• This is the most common viral rash in children under age three.
• It is caused by the human herpesvirus-6.
• The illness has a non-seasonal occurrence without known contacts.


• The disease is characterized by high fever (up to 106) for three to five days that can subside very suddenly.
• Within 24 hours, a rash occurs. The eruption of this rash is pink, characterized by round, flat spots that fade on pressure.
• The rash first starts on the chest and back and may spread to the arms and legs, lasting for a day or two.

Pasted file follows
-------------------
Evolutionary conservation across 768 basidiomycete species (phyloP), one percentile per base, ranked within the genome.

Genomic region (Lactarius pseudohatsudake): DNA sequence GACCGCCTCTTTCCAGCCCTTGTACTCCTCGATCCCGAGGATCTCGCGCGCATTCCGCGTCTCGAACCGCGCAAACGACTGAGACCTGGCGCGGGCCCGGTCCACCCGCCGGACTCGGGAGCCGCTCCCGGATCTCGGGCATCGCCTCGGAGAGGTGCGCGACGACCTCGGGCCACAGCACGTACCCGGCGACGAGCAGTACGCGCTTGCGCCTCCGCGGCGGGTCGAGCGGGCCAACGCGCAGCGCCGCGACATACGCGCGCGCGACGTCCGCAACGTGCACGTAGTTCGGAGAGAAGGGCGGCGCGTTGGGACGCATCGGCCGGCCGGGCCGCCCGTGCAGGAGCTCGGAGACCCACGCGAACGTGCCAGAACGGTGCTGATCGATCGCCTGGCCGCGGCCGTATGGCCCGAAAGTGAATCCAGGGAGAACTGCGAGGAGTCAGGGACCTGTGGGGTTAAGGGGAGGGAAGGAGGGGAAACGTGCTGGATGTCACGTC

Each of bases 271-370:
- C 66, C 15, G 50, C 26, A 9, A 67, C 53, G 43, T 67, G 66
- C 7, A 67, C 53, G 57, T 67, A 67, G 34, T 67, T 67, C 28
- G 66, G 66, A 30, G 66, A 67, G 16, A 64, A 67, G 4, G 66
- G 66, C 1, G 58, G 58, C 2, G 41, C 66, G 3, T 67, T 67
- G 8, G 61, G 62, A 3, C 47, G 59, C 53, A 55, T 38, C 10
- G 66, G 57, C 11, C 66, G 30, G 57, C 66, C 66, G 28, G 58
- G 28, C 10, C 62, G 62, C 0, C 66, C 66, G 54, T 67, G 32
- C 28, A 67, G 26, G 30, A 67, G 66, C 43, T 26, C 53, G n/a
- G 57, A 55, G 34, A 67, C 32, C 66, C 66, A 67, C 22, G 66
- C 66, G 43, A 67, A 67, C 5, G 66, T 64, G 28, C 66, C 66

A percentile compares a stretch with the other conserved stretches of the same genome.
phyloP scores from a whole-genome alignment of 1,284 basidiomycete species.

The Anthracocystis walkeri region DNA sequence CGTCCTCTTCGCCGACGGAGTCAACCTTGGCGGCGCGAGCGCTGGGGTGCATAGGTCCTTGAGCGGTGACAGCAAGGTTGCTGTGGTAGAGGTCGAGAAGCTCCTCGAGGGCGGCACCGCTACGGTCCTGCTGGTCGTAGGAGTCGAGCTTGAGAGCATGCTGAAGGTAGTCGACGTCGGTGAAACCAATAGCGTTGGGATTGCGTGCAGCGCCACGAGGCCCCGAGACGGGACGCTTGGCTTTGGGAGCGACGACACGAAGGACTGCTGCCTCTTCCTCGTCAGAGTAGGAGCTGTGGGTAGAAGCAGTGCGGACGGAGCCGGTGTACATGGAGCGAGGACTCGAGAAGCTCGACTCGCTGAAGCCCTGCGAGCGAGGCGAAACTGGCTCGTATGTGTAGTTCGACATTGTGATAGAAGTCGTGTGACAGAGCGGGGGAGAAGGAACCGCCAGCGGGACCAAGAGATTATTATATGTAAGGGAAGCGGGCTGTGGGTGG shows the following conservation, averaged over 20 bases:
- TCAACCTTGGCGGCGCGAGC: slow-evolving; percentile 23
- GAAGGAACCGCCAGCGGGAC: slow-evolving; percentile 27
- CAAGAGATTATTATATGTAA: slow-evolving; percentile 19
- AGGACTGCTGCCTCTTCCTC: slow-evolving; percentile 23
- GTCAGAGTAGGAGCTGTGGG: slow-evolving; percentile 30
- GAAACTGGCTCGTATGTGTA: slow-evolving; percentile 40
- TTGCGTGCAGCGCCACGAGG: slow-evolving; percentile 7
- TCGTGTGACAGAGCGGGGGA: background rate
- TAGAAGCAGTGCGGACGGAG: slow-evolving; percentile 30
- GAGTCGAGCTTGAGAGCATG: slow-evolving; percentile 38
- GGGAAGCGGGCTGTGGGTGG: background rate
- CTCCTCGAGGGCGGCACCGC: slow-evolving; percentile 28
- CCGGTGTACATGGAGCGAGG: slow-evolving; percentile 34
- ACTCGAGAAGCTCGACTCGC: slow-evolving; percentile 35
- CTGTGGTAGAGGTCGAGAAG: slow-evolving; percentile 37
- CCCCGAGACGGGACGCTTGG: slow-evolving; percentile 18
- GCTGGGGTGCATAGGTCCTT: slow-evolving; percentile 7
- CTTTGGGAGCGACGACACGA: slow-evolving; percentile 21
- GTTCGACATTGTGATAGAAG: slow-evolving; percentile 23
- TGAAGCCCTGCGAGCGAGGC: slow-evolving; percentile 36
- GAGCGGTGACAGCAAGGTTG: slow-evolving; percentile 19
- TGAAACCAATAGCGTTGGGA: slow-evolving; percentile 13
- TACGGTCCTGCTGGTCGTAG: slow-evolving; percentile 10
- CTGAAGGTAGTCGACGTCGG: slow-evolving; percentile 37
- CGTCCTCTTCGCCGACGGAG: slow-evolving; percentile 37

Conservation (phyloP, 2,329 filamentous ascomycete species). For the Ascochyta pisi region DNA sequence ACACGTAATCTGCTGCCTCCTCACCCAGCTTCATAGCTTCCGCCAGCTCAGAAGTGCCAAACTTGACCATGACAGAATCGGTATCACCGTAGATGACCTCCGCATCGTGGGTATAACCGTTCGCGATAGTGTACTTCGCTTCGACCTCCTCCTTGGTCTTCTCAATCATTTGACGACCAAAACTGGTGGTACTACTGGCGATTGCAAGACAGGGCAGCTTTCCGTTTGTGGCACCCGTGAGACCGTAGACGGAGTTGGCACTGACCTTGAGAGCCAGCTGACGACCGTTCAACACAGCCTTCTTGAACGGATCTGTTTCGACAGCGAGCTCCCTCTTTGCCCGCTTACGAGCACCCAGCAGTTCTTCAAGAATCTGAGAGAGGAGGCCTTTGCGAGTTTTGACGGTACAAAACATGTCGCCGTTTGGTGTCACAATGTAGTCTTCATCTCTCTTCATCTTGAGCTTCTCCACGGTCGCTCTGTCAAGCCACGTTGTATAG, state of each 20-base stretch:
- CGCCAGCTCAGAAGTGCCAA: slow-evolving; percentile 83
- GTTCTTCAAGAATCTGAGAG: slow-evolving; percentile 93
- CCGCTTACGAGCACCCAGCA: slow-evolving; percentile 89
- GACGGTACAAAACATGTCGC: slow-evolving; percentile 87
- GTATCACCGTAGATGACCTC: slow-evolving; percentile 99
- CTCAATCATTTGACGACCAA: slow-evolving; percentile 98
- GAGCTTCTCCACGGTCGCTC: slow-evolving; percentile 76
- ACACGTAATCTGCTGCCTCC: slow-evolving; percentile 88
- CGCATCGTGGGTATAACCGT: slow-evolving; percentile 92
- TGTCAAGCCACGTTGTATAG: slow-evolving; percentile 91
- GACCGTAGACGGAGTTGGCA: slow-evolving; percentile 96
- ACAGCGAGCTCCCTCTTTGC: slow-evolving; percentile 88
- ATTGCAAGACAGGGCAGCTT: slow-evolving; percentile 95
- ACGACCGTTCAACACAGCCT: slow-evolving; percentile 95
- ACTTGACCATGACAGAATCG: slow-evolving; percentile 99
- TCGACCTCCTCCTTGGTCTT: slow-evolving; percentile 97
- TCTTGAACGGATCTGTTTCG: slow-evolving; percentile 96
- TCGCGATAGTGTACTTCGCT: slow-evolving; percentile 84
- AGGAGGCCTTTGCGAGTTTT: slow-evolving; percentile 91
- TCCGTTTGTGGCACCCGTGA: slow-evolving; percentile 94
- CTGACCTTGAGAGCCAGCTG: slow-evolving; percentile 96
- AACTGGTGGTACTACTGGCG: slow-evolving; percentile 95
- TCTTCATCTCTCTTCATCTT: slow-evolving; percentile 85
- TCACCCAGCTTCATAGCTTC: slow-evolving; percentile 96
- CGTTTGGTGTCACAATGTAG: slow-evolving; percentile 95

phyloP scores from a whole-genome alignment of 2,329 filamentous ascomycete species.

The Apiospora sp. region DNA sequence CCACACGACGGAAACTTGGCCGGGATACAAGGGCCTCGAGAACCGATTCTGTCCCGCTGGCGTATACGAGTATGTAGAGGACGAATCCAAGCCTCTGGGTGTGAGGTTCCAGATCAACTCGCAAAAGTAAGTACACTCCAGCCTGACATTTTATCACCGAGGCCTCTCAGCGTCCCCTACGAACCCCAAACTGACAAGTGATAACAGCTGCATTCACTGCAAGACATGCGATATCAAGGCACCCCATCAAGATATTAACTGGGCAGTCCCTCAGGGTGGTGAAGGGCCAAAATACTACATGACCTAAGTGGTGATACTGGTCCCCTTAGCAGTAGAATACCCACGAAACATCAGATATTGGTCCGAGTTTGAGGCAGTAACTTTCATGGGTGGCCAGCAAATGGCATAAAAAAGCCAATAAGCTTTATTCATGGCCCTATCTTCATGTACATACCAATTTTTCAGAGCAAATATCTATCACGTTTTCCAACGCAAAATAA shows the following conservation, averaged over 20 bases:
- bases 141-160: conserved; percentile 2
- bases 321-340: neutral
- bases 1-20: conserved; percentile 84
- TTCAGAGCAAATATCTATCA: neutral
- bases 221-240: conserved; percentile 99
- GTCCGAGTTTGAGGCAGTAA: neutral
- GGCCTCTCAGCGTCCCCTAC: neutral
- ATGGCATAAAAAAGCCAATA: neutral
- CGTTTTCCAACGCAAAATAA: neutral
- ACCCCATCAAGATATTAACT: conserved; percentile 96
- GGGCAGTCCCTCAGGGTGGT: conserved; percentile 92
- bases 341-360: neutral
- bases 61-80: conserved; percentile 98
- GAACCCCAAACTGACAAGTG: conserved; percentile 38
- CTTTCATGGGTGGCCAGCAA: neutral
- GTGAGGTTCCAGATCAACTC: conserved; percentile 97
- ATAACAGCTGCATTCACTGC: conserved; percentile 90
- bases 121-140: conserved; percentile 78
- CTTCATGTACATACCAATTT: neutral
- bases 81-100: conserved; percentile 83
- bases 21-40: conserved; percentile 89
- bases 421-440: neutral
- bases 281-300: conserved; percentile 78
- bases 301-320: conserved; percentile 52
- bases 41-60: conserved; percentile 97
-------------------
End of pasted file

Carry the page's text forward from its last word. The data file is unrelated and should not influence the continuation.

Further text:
• In spite of the high fever, most children with roseola appear quite happy and playful.
• A complication of roseola can be a febrile seizure in susceptible people, probably related to the rapid rise in temperature.


• There is no specific therapy except for fever reducers and fluids.

Find out about other rashes:

Chicken pox
Rubeola or measles
Scarlet fever
Fifth's disease
Coxsackieviruses, or hand, foot and mouth syndrome

Like this? Want more?
Connect with Us
Follow Our Pins

Yummy recipes, DIY projects, home decor, fashion and more curated by iVillage staffers.

Follow Our Tweets

The very dirty truth about fashion internships... DUN DUN @srslytheshow

On Instagram

Behind-the-scenes pics from iVillage.

Best of the Web